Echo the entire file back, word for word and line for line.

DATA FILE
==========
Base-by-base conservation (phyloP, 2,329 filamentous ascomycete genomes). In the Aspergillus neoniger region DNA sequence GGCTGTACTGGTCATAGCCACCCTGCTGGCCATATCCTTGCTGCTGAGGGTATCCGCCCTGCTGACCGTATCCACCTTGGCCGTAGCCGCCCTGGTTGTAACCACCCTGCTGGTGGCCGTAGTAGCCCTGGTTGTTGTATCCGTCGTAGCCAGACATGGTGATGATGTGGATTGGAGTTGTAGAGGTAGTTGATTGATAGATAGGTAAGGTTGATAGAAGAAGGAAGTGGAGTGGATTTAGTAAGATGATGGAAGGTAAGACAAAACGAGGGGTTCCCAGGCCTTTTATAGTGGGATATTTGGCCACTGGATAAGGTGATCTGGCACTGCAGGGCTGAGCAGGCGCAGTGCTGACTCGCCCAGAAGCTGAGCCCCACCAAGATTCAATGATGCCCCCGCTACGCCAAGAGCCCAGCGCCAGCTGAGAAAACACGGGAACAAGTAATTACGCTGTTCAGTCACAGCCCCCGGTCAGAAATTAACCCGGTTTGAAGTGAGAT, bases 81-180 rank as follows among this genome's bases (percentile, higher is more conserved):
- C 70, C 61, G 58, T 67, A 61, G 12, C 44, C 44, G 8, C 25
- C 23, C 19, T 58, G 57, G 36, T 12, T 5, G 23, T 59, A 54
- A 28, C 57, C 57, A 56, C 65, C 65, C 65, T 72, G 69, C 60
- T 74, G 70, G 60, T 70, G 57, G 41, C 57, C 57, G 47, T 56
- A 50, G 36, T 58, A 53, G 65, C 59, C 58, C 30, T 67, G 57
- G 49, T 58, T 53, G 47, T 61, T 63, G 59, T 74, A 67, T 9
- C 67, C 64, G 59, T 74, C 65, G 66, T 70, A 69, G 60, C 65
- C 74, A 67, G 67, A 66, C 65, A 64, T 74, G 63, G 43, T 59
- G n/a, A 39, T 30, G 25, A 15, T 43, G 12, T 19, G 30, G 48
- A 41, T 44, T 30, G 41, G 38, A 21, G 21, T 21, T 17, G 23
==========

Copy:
Base-by-base conservation (phyloP, 2,329 filamentous ascomycete genomes). In the Aspergillus neoniger region DNA sequence GGCTGTACTGGTCATAGCCACCCTGCTGGCCATATCCTTGCTGCTGAGGGTATCCGCCCTGCTGACCGTATCCACCTTGGCCGTAGCCGCCCTGGTTGTAACCACCCTGCTGGTGGCCGTAGTAGCCCTGGTTGTTGTATCCGTCGTAGCCAGACATGGTGATGATGTGGATTGGAGTTGTAGAGGTAGTTGATTGATAGATAGGTAAGGTTGATAGAAGAAGGAAGTGGAGTGGATTTAGTAAGATGATGGAAGGTAAGACAAAACGAGGGGTTCCCAGGCCTTTTATAGTGGGATATTTGGCCACTGGATAAGGTGATCTGGCACTGCAGGGCTGAGCAGGCGCAGTGCTGACTCGCCCAGAAGCTGAGCCCCACCAAGATTCAATGATGCCCCCGCTACGCCAAGAGCCCAGCGCCAGCTGAGAAAACACGGGAACAAGTAATTACGCTGTTCAGTCACAGCCCCCGGTCAGAAATTAACCCGGTTTGAAGTGAGAT, bases 81-180 rank as follows among this genome's bases (percentile, higher is more conserved):
- C 70, C 61, G 58, T 67, A 61, G 12, C 44, C 44, G 8, C 25
- C 23, C 19, T 58, G 57, G 36, T 12, T 5, G 23, T 59, A 54
- A 28, C 57, C 57, A 56, C 65, C 65, C 65, T 72, G 69, C 60
- T 74, G 70, G 60, T 70, G 57, G 41, C 57, C 57, G 47, T 56
- A 50, G 36, T 58, A 53, G 65, C 59, C 58, C 30, T 67, G 57
- G 49, T 58, T 53, G 47, T 61, T 63, G 59, T 74, A 67, T 9
- C 67, C 64, G 59, T 74, C 65, G 66, T 70, A 69, G 60, C 65
- C 74, A 67, G 67, A 66, C 65, A 64, T 74, G 63, G 43, T 59
- G n/a, A 39, T 30, G 25, A 15, T 43, G 12, T 19, G 30, G 48
- A 41, T 44, T 30, G 41, G 38, A 21, G 21, T 21, T 17, G 23